pigs in lorry

“Less than 100” butchers have applied for the UK’s temporary visa scheme despite 800 being made available, a Home Office minister has confirmed.

The pork sector was said to be in “meltdown” this week as it works through a mass cull of animals due a shortage of abbatoir workers.

A visa scheme for butchers opened in October after the UK government acceded to pressure from the meat industry to try and avoid such an incident. The scheme allows workers to come into the UK until December 31 and work for up to six months.

However, two months since it opened, there are still only “dozens” of applications, according to immigration minister Kevin Foster at an Efra committee meeting on Tuesday. He said the scheme could be “used immediately if people wanted to do so” but many businesses had not applied to be a sponsor as required.

Foster added a “couple of hundred” HGV driver visas had been taken up out of the 5,000 visas made available. This has risen slowly since October when Conservative party chair Oliver Dowden said about 300 applications had been received and “just over 20” fully processed.

Butcher visas are in stark contrast to the poultry sector which has used around a “couple of thousand” of the 5,500 temporary visas made available in October, said Foster. He suggested the difference was due to the levels of engagement within the pork sector. “We’ve offered further engagement, we’ve offered support. [It’s been] good with the poultry sector. Pig sector – a bit different.”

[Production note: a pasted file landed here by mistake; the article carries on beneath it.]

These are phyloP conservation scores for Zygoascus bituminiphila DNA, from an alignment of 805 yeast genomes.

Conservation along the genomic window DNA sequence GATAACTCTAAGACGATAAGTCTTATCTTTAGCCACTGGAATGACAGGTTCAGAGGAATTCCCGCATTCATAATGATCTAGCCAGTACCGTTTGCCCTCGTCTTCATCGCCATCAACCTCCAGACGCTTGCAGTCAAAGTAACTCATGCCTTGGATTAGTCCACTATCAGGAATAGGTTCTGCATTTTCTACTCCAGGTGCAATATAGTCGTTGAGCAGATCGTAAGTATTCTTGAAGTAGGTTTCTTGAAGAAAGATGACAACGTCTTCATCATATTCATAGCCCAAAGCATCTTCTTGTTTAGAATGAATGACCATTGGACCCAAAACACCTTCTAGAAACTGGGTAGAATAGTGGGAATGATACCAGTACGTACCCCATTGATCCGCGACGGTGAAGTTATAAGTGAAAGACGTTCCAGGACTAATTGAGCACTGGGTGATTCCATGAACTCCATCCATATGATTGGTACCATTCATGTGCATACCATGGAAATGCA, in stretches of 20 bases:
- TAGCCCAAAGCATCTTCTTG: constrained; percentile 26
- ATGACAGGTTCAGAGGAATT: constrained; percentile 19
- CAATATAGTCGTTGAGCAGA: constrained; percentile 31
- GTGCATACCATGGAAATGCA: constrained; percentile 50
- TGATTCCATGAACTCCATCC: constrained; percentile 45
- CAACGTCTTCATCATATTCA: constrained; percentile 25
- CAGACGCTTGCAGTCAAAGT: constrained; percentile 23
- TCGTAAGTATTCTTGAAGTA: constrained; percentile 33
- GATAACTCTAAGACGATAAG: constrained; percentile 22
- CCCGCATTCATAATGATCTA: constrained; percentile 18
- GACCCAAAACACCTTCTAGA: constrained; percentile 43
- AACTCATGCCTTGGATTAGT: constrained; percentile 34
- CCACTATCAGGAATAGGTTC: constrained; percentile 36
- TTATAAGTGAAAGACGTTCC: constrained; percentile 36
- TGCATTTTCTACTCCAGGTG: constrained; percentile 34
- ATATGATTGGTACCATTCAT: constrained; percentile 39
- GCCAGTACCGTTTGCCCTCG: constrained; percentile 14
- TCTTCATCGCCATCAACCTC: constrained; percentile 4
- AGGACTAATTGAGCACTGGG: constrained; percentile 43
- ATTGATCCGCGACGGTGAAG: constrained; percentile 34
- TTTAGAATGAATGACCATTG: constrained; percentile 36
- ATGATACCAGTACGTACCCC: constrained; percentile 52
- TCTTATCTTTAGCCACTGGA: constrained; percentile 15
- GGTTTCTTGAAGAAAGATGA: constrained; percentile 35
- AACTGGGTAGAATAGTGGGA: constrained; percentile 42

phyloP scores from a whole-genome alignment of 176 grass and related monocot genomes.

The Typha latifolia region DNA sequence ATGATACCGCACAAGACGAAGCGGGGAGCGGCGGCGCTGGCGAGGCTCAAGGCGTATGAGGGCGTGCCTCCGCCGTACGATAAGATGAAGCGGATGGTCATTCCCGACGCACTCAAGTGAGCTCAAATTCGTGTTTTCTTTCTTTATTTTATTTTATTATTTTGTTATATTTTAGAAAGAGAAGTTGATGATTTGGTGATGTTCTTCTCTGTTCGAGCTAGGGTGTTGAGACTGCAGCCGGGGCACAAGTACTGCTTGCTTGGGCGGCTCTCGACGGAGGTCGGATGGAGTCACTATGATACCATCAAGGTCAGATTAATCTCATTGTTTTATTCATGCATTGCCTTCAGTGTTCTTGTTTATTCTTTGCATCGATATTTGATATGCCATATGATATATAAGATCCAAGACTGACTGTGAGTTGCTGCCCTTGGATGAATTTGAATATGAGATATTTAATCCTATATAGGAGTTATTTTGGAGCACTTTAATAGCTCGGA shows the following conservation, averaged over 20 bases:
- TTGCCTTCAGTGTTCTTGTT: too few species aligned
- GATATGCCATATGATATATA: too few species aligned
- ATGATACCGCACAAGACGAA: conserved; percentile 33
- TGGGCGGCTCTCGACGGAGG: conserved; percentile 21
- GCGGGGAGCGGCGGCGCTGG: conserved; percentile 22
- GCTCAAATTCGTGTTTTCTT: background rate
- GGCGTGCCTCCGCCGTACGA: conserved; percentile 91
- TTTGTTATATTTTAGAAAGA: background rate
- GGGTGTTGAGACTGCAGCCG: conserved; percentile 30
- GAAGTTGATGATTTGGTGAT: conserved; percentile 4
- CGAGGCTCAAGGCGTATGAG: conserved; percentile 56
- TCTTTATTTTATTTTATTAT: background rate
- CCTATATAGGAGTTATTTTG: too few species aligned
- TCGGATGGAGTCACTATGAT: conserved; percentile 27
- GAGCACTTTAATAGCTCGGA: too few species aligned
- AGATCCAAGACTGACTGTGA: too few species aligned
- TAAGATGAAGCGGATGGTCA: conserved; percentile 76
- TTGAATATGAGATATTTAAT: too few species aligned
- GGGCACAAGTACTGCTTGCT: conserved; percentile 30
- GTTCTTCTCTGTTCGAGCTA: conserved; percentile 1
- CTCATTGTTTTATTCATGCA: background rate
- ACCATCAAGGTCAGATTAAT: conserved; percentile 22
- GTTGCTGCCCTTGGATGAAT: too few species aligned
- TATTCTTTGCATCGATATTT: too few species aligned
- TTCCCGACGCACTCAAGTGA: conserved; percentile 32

His comments came during a fractious committee meeting in which Neil Parish, Efra committee chair, told the minister to “please take it seriously”. He suggested the response to labour shortages was “too little, too late and the government failed to see these problems coming”.

A large backlog of pigs continues to trouble British farms. Abattoirs are struggling to find staff and reduced Chinese demand means processors are accepting fewer pigs for slaughter.

Agricultural groups have criticised the government’s “short-term fixes”, which are failing to find a long-term solution to the supply crisis. Zoe Davies, CEO of the National Pig Association, said this week that the UK’s pig sector was still in “meltdown” as worker shortages continue to impact the ability to process the number of pigs on farms.

“Already 60% of the pork eaten in the UK comes from the EU – it would be a travesty to see this figure increase as more healthy UK pigs are culled on farms and their meat wasted.”

Agricultural groups have previously said that while the visa application itself was relatively straightforward, the bureaucracy and paperwork required is extremely time consuming.

The British Poultry Council previously told MPs that one poultry processor had to find three staff to complete applications full time, taking up over 125 hours at a cost of around £110,000.